Organic sales in Europe were worth a total of €33.5bn in 2016, a year in which the market grew by 11.4%, according to figures from the Research Institute for Organic Agriculture, FiBL. The highest growth was observed in France where organic sales were up 22%.
While the organic food sector in Europe should still be thought of as a niche segment, it is worth noting that in the decade 2007-2016 the value of European and European Union markets has more than doubled.
FiBL noted: “Globally, European countries account for the highest shares of organic food sales as a percentage of their respective food markets. Denmark has the highest organic share (9.7%) worldwide. Individual products and product groups hold even higher shares. Organic eggs, for instance, constitute more than 20% of the value of all eggs sold in several countries.”
The growing European market for organic food is attracting increasing competitive activity. Tellingly, FiBL’s figures reveal there has been a significant up-tick in the number of organic food processors and importers in recent years. The research group found there were 66,000 processors in Europe (63,000 in the European Union) in 2016 and 4,700 importers.
The state of the European organic food sector will be in the spotlight at the upcoming Sustainable Foods Summit, staged in Amsterdam in June. Sahota will be among the speakers discussing the state of sustainable foods in Europe.
Amarjit Sahota, founder and president of Ecovia Intelligence, told FoodNavigator that competition is also coming from other quarters.
“We have seen a flood of new entrants in the last 10 years. Indeed, many large food companies now have organic lines or have acquired organic companies,” Sahota noted.
According to the organic market research expert, large food companies are adopting divergent strategies to capitalise on opportunities in the organic space.
“The large food companies are taking a mixed approach. The most favoured option is to develop organic lines of successful products. However some are going further and acquiring organic brands. Heinz and Nestle are some of the companies that have taken the first option and develop organic lines. Unilever and General Mills are companies that have favoured the acquisition route. Other, like Danone have developed organic lines and acquired organic food business,” Sahota reflected.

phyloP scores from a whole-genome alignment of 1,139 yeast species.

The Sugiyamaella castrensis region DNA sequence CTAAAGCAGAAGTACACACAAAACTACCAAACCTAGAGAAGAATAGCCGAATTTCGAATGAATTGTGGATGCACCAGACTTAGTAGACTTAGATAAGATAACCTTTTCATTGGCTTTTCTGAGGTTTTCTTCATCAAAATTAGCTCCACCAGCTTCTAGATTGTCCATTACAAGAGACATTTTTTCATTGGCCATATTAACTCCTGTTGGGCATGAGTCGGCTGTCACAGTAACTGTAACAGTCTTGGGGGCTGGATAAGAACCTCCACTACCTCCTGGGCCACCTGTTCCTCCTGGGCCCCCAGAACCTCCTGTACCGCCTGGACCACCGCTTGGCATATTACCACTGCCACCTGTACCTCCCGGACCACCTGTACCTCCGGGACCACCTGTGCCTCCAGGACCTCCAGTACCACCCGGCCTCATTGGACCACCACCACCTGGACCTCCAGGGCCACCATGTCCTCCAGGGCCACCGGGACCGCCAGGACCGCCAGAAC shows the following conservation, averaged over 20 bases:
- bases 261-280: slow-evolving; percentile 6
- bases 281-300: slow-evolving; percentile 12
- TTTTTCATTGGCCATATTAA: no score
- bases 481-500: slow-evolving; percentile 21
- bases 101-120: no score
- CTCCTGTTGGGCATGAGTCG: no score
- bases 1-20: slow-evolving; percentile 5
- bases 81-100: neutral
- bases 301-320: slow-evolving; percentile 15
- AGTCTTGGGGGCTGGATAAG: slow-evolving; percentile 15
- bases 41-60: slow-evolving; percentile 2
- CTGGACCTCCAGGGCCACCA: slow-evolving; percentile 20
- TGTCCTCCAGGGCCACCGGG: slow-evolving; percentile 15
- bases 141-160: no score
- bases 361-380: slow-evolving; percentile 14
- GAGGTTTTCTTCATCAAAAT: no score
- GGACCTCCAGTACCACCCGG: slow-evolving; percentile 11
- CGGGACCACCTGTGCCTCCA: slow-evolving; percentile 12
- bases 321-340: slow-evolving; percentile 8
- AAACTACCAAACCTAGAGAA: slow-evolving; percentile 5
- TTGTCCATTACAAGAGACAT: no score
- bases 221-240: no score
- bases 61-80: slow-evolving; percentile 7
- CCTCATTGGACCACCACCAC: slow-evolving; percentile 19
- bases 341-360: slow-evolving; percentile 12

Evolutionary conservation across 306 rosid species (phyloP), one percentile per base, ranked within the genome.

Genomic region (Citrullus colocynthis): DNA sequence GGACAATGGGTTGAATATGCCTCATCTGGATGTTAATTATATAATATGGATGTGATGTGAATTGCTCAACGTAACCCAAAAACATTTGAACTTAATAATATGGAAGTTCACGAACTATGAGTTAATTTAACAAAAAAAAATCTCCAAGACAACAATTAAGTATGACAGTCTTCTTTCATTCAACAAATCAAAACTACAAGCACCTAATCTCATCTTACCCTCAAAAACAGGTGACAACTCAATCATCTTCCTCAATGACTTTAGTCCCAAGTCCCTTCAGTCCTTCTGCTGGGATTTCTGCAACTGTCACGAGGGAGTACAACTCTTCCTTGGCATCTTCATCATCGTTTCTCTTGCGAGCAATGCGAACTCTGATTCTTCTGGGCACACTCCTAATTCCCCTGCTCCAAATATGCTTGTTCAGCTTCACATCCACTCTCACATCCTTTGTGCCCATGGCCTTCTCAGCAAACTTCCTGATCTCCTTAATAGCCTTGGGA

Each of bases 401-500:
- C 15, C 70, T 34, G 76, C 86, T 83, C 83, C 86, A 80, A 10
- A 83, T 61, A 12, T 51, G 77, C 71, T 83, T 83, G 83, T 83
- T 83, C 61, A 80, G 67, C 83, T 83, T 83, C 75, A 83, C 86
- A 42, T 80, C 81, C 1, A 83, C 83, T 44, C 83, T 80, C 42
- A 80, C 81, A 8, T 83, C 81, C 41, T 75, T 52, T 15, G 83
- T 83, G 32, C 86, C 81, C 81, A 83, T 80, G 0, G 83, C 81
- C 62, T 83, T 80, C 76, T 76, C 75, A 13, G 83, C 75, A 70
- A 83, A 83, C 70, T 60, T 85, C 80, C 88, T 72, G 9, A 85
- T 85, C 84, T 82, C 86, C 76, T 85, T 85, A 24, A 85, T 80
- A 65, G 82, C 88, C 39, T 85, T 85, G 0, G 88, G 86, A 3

Another important area of growing competition is an increasingly strong focus on delivering private label options from some of the regions largest retailers. “Private labels are also making the market more competitive. The largest food retailers in Europe all have private labels for organic foods. Many are investing heavily in their private label ranges.”
For example, French retailer Carrefour announced last year that it plans to raise its organic food sales from €1.2bn to €5bn by 2022, with much of this set to come from private label.
Consolidation on the cards
The recent takeover bid for Wessanen highlights the conundrum that pure-play European organic food makers are faced with.
Earlier this month, Wessanen and a consortium of investors, including PAI Partners and Charles Jobson, agreed on recommended all-cash offer valuing the company at approximately €885m, or 17.8 times operating profit.
The company – which produces organic brands such as Bjorn and Clipper – has seen its sales come under pressure of late.
In the most recent reporting period, the first quarter of 2019, the company reported a 4.1% fall in revenue. At the time, the company attributed the decline to a decision to take a step back from a highly promotional market as well as the withdrawal of its chilled activities.
Speaking on a conference call after the takeover bid was announced, Wessanen CEO Christophe Barnouin alluded to the changing nature of the European organic market.
According to Barnouin’s assessment, the increasing popularity of organic, sustainable and healthy food has, in fact, had a negative impact on Wessanen because it has resulted in heightened levels of competition.
In order to return to growth, he suggested Wessanen needed to step up its investment in advertising and promotions as well as adopting some organisational changes.
"Our vision is to build a European leader in organic and sustainable food. We want to remain at the forefront of making food healthier and more sustainable for the benefit of both consumers and the planet.
“This requires a long-term commitment from shareholders and long-term investments. It is all the more critical in an era where organic, sustainable and healthy themes have grown increasingly popular, which in turn has resulted in a more competitive landscape.”
Increased pace of M&A?
According to Sahota, the fragmented and competitive – but growing – nature of the European organic sector means we are likely to see an increase in consolidation levels.
“One of the key factors behind consolidation is industry structure,” Sahota suggested. “The organic food industry, especially in Europe, remains fragmented. There are many operators, with few having a pan-European presence.
“Consolidation is occurring whereby large companies are emerging in the supply and retail of organic foods. We have already seen a shift in the last 10 years whereby large food retailers (like Carrefour, Albert Heijn, Delhaize, etc.) take up strong positions in retail. However, the supply-side remains fragmented and this is where consolidation is occurring now.
“Expect to see more organic brands join large food companies: conventional food companies like Unilever and Danone, as well as organic and sustainable food companies like Wessanen and Hain Celestial. Acquisitions appear to be the way forward.”